relates to the inadvertent introduction of new toxins into
animal food products; the second involves the accidental
introduction of new proteins into food products, which
might trigger allergic reactions. The scientific panel
recommended that animals modified to produce bioactive
pharmaceuticals should never enter the food supply (23).
On the environmental side, while regulatory agencies might
have the tools to deal with concerns about toxicity and
allergenicity, questions remain about the ability of regulatory
agencies to assess the environmental impacts of transgenic
animals. For example, this was one of the issues raised by the
National Academy of Science in the USA. It questioned the
ability of the FDA to assess the environmental impacts of
transgenic animals because of its lack of expertise or
authority in this field (23). In practice, regulatory authority
and oversight capacity over transgenic animals are still
evolving. This has considerable implications for public trust,
which is particularly important given how important it is that
consumers have confidence in biotechnology products
(1, 23).
Regulations that govern animal welfare have been extended
to transgenic animals specifically, with the recognition that
while transgenic animals are subject to guidelines covering
conventional animals, they will also need special
consideration, because possible welfare concerns would
extend to both parent generations and their progeny.
However, this consideration appears to hold only in some
jurisdictions. For example, while humane treatment of
animals is covered in the USA Animal Welfare Act, many
animals used in research (including rats, birds, and mice) are
excluded from such protection (16, 42). In the European
Union (EU), on the other hand, animal cloning and
biotechnology research is permissible only for objectives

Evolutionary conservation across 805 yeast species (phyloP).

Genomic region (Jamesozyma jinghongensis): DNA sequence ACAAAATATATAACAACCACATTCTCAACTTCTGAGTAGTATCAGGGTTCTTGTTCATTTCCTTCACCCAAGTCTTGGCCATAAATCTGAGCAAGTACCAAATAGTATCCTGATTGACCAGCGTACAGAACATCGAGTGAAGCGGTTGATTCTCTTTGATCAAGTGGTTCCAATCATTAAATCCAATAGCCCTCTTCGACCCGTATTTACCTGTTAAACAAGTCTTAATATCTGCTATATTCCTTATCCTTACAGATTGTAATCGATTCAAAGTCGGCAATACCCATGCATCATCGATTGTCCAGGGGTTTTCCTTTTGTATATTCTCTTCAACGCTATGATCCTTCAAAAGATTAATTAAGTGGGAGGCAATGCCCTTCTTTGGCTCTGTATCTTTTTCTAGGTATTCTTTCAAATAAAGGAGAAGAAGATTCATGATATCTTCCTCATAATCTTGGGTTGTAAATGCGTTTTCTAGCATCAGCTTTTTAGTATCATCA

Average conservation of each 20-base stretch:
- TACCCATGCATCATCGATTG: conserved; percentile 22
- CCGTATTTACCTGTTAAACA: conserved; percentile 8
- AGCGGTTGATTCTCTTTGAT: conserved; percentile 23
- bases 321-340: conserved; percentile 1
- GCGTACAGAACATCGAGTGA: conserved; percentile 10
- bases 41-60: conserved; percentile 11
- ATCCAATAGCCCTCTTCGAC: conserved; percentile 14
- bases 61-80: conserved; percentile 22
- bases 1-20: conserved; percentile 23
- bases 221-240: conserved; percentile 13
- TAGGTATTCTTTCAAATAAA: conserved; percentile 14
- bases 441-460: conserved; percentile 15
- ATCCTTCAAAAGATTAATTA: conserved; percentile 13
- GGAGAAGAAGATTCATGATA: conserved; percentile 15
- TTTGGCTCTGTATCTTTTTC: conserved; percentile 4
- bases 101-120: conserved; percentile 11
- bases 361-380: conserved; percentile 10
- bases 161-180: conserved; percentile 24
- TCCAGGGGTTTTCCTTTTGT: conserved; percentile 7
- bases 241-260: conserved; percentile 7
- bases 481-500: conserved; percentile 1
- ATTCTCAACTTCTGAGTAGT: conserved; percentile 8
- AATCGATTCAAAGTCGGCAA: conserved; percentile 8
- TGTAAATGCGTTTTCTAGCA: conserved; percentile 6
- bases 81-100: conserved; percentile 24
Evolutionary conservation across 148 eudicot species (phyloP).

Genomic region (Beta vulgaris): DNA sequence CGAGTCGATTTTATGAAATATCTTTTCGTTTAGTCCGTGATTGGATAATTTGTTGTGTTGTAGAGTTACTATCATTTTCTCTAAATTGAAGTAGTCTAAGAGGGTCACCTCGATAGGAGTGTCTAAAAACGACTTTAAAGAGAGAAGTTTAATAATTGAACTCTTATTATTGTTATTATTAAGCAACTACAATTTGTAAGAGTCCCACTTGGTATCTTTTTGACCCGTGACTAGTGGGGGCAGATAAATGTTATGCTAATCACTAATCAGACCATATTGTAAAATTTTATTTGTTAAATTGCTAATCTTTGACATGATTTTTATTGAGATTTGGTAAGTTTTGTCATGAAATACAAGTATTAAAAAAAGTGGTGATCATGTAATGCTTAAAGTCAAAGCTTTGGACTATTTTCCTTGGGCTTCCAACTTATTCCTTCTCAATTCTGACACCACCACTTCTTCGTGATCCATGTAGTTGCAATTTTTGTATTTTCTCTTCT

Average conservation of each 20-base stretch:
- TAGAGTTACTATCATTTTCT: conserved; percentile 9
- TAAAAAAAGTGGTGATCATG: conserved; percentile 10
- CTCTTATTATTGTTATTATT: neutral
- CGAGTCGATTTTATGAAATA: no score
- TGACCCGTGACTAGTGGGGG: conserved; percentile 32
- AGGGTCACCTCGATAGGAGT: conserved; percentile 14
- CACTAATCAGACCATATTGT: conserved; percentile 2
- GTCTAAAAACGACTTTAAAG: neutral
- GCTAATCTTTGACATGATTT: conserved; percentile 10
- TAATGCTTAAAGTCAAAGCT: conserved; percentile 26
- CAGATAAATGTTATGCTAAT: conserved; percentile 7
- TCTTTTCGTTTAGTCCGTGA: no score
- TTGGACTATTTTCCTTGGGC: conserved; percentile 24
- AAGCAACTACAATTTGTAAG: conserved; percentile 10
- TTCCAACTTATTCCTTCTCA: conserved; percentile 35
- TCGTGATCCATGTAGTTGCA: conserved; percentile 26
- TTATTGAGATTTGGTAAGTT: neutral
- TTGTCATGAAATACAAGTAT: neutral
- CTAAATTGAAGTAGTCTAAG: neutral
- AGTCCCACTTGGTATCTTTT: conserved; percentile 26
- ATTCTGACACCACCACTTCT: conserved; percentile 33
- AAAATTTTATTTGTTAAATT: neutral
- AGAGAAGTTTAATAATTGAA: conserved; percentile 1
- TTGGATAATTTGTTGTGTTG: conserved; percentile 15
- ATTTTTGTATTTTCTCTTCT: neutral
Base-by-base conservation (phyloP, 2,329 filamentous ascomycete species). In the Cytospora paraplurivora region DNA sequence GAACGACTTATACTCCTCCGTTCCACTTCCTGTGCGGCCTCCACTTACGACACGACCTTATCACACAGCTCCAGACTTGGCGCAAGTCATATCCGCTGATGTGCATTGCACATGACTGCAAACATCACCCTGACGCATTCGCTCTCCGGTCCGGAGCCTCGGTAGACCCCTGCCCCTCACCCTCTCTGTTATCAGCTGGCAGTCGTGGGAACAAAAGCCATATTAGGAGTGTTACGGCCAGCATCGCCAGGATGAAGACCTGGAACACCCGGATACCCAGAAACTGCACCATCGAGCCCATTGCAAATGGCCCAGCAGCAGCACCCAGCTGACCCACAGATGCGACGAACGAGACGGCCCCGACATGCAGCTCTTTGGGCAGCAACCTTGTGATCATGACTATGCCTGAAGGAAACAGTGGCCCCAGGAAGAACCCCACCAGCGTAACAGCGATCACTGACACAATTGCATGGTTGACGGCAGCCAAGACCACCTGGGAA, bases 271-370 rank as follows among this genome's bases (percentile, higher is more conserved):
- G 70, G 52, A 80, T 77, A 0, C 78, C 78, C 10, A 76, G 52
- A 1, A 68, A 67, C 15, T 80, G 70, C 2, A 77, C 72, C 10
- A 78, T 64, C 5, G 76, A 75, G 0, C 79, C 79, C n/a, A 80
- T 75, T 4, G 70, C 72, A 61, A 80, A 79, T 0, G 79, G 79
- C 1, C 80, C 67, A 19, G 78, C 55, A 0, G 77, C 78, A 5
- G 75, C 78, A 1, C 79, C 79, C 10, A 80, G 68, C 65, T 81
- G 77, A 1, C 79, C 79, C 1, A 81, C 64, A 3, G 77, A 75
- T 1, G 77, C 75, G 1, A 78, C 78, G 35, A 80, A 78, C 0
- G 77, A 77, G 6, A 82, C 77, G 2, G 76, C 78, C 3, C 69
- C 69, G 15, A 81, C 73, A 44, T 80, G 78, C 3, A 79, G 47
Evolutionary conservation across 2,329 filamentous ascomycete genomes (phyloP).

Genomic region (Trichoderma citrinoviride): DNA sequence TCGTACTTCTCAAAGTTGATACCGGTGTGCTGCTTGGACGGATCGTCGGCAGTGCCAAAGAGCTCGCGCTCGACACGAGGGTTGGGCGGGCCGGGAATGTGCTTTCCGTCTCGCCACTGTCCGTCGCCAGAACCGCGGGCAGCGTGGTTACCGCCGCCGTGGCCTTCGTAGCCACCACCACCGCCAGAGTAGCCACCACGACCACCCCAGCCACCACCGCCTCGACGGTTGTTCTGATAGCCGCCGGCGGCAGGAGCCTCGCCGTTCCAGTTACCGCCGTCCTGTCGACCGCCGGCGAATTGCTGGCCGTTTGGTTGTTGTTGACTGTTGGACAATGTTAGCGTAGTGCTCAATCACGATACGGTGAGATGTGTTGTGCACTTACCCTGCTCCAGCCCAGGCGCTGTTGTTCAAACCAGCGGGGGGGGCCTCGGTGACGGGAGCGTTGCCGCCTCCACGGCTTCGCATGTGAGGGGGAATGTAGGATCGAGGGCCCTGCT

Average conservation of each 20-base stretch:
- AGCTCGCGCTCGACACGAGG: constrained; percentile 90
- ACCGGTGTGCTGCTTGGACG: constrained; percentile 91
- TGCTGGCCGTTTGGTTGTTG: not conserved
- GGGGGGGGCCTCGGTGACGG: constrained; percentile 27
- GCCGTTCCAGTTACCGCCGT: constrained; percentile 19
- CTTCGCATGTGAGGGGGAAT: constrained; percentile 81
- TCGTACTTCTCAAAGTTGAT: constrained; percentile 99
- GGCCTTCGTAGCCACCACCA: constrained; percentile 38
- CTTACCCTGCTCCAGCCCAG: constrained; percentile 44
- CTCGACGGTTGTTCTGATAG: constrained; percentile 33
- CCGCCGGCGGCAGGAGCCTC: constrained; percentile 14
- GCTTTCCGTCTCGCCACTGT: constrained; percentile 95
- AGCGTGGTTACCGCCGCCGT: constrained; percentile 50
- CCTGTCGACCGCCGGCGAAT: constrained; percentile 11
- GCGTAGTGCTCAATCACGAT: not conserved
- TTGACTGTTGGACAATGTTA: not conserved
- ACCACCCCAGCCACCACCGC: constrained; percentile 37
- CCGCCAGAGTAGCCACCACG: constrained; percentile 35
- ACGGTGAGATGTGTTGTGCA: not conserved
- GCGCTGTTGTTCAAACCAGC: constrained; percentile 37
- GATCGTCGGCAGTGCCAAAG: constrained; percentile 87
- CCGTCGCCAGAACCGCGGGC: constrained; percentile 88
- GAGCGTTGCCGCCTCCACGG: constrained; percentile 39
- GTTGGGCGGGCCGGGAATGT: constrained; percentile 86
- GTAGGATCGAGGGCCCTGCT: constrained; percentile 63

which are justified on ethical grounds and to the extent that
the operations involved are performed on some ethical basis
(29). Thus, ‘non-technological concerns, such as those
related to the well-being of animals, the overall ethical
consequences of a certain invention, and environmental
protection’ are given consideration in the EU (29). Even so,
these considerations have been thought insufficient
to address the range of issues that surround transgenic
animals (35).
It would be a serious mistake to disregard public views on
the subject of transgenic animals. While public concerns are
often dismissed as naïve or misguided, the public use
of dystopian images also reflects their lack of trust in the
scientific community and their scepticism in the capacity of
government to regulate in the public interest. Negative
cultural symbols, which are easily evoked in discussions
of biotechnology, especially of animal biotechnology, increase
public discussion and debate, an outcome which should not
be feared but rather encouraged.
The regulatory assessment of transgenic animals is a sciencebased
process primarily addressing safety issues. There is,
however, recognition among regulatory agencies that social
and ethical issues will need to be considered. The expression
of public concerns, the articulation of public values on
animal biotechnology and the opening up of venues for
public discussion and input, can only result in more robust
policy frameworks that govern scientific research and
commercialisation of such products.
Acknowledgements
Work on this chapter has been made possible through
research support from Genome Canada to the Project on
Genomics, Ethics, Economics, Environmental, Legal and
Social Studies in the Genome Prairie Centre. The author
serves as Principal Investigator and Project Team Leader